It left an unseen scar, as I’ve said.
N. Dixon, Church Street North, Monkwearmouth, Sunderland
THE article about Homeless Heroes (Echo, March 16) prompted me to send you this poem.
It was written after talking to two young men collecting for the charity at Seaham.
A Forgotten Fallen Hero
Can you spare a copper for a cup of tea?
Can you spare a thought for the likes of me?
I was once a soldier in an army strong and true
Till I was left in limbo wondering what to do.
Now I sit on the pavement begging for a coin.
Is there an army out there now that I can join?
Please can you spare a quid? Help ease my pain,
Then maybe I’ll get my life back on track again.
M. Llewellyn, Mariville West, Ryhope, Sunderland
NO doubt may of your readers agreed with much that Debra Waller had to say on the subject of discriminaton against Christians and no doubt she was sincere when she referred to “Christian values, whether or not we attend church”.
I take issue with this latter phrase.
There are so many folk who say that they come into this category, but I cannot see how such folk can expect to be taken seriously if they are not prepared to “put their money where their mouth is” by attending a church or other Christian place of worship and thus demonstrating their total commitment to the Christian religion.
This is where Muslims and adherents of other religions have the advantage over Christians. They actively promote and obey their religious precepts and customs – and are to be admired for their diligence, which puts the average Christian to shame.
It really is not surprising that so many folk believe that this is not truly a Christian country when the majority of us do not attend religious services on other than an infrequent basis – birth, marriage and death, for example – certainly not regularly enough to confirm us as committed Christians and thus convince the media and politicians that we really do value the religion that we claim to espouse.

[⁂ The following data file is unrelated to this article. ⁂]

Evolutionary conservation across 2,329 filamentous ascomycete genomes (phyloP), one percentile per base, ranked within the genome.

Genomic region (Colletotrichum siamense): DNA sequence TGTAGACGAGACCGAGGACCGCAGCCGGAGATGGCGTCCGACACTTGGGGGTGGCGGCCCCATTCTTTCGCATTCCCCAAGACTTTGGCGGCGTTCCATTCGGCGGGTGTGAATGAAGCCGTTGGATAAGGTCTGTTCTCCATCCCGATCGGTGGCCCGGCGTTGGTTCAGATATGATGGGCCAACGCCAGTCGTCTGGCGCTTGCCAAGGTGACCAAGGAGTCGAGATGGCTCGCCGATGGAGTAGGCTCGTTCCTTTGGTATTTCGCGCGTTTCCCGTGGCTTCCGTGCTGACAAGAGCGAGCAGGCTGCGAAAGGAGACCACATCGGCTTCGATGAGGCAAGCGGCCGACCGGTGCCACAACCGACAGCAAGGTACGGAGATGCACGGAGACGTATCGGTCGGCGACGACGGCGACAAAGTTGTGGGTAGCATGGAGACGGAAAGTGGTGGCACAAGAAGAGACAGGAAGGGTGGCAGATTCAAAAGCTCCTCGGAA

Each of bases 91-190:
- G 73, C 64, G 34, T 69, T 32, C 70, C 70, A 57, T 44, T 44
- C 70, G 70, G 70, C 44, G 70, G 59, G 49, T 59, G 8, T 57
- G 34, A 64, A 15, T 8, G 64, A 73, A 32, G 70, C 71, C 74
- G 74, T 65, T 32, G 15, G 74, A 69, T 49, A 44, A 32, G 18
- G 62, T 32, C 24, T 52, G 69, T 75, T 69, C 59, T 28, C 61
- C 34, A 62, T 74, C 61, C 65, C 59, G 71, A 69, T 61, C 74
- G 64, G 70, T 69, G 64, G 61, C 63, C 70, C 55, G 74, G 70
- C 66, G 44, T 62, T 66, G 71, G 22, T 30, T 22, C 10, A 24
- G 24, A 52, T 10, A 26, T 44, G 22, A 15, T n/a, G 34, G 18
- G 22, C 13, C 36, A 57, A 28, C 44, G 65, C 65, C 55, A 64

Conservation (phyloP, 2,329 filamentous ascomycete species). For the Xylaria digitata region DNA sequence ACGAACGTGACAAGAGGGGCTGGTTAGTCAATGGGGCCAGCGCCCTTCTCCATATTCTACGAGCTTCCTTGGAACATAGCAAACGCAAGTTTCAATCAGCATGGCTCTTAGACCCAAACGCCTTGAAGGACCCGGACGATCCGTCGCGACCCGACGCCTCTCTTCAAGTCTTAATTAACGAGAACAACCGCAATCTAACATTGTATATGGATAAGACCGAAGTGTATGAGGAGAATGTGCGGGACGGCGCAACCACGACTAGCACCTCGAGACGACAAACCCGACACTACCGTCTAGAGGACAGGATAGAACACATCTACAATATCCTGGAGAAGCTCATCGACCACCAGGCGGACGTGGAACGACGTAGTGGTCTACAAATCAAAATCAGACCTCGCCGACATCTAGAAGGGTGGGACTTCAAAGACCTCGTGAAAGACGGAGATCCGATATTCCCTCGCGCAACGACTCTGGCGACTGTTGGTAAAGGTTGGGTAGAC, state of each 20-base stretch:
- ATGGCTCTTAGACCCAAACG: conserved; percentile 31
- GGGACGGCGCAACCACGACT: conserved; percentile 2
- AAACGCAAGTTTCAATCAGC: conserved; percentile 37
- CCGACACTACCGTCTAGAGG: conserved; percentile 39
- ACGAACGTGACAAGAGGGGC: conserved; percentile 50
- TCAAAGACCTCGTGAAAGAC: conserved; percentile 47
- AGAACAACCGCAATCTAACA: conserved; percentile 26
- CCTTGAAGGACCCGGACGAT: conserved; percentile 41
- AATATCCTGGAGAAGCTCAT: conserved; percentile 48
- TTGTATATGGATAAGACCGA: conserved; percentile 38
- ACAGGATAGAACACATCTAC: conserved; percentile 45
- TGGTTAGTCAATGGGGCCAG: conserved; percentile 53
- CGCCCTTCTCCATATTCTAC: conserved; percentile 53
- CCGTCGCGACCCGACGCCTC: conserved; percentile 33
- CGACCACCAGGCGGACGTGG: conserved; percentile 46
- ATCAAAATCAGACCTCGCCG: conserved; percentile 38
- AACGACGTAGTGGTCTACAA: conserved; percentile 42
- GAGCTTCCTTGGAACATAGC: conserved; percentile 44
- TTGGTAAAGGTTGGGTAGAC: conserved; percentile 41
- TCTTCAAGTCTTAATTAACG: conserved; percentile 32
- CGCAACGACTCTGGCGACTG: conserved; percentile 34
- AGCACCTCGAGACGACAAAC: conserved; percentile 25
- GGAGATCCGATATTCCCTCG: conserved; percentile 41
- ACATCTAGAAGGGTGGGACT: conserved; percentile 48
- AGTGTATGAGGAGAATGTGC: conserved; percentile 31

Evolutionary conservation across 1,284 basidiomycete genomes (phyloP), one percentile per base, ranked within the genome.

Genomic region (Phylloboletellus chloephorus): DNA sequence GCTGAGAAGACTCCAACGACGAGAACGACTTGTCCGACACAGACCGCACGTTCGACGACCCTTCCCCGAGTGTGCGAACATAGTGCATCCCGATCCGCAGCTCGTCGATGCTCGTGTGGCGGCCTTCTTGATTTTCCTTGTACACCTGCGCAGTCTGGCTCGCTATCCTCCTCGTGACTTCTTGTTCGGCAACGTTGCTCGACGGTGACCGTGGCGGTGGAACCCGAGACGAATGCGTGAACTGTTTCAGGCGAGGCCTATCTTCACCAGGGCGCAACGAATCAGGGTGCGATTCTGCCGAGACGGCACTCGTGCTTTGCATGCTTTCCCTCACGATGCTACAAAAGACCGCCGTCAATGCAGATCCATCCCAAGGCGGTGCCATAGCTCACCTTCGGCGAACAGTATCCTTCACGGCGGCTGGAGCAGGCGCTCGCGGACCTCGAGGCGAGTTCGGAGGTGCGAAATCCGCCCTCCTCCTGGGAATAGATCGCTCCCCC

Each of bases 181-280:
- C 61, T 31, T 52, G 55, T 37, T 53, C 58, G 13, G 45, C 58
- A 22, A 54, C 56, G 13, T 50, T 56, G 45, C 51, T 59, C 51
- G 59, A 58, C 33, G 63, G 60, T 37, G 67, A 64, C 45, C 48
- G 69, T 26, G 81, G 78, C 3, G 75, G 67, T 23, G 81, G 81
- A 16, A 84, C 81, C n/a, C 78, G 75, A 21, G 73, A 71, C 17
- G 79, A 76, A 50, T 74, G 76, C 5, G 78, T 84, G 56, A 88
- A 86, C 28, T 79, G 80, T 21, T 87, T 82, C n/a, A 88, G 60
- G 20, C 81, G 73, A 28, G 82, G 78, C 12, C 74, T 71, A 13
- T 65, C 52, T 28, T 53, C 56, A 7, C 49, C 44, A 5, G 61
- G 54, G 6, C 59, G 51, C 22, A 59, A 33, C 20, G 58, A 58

And, of course, in this present day there are a great many non-believers whose lives are filled with good works, and who are known to be generally living by what would otherwise normally be accepted to be true Christian standards.
Therefore, it is not sufficient for us to adopt standards expected of Christians and expect it to be sufficient to declare our Christian motivation. This can only be clearly shown by regular church attendance.
The question is If you were to be prosecuted for being a Christian, would there be enough evidence to convict you?
David Herring, Chatsworth Street, High Barnes, Sunderland
Get all the facts
I WOULD like to reply to B. Smart’s letter in the Letters Page on March 16.
Once again we have someone decrying someone else without being in full possession of the true and complete facts about Mr Allen’s cases.
Get smart, Mr Smart, get all the true facts about someone before you put pen to paper then maybe you could stop hiding and print your proper name and even your address.
Something for you to ponder over, Mr Smart: why, after being in the Firearms Department of Durham Constabulary for five years, did neither the Chief Constable or head of the Firearms Department do any checks on Mr Allen in this time to see if he was carrying out his duties correctly?
No, instead, they decided to bring charges just before Mr Allen was about to retire.
Smells of payback time to me and guess who the scapegoat was?
Alan Bilton, New Herrington
What do they do?
COULD anyone please explain what these chiefs do?
It appears that when any major plans or decisions arise, a consultancy company is commissioned to do the work that the appropriate department should be capable of doing.
So what do the so-called chief executives do?
I travelled the world doing a highly skilled job and never needed a consultant.
It’s obvious to any idiot that if you pay millions to hire these people, you will have to accept their recommendations.
I would like to spend a week alongside these chief executives observing exactly what they do for these inflated salaries.
I don’t think it will happen somehow.